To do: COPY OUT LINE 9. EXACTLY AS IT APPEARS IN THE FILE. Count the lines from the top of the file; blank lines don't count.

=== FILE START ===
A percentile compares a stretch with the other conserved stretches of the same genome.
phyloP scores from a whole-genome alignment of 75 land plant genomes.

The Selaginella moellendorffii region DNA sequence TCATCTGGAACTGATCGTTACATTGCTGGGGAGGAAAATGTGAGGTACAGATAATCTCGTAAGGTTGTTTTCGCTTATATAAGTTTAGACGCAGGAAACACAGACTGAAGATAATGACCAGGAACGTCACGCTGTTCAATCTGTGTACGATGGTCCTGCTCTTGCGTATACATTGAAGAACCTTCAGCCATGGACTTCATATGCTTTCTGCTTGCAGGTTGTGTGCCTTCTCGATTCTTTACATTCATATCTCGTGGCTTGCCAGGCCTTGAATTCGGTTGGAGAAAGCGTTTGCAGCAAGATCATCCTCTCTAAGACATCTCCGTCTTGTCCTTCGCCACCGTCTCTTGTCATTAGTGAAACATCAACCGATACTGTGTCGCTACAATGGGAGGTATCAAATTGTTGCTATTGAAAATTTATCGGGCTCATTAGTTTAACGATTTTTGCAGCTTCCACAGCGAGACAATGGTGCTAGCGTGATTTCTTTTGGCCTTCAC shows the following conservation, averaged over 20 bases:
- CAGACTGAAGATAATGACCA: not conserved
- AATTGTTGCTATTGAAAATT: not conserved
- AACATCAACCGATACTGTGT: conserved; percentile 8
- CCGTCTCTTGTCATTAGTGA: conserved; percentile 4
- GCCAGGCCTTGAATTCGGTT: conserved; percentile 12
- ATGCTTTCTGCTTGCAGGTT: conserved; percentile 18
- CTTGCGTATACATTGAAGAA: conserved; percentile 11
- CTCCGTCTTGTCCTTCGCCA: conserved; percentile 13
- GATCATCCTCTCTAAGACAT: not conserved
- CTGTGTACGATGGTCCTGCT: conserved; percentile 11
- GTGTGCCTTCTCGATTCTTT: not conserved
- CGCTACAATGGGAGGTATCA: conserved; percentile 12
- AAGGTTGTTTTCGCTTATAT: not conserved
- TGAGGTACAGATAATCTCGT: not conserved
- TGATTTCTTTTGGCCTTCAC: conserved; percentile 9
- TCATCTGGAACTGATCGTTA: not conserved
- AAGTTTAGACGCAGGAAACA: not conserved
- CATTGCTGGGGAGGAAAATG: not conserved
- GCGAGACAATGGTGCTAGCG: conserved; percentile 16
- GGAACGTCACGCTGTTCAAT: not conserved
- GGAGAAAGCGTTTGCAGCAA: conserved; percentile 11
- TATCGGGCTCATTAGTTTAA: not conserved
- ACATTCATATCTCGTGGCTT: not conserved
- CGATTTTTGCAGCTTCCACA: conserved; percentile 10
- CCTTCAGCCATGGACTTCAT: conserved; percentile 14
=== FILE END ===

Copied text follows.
- ATGCTTTCTGCTTGCAGGTT: conserved; percentile 18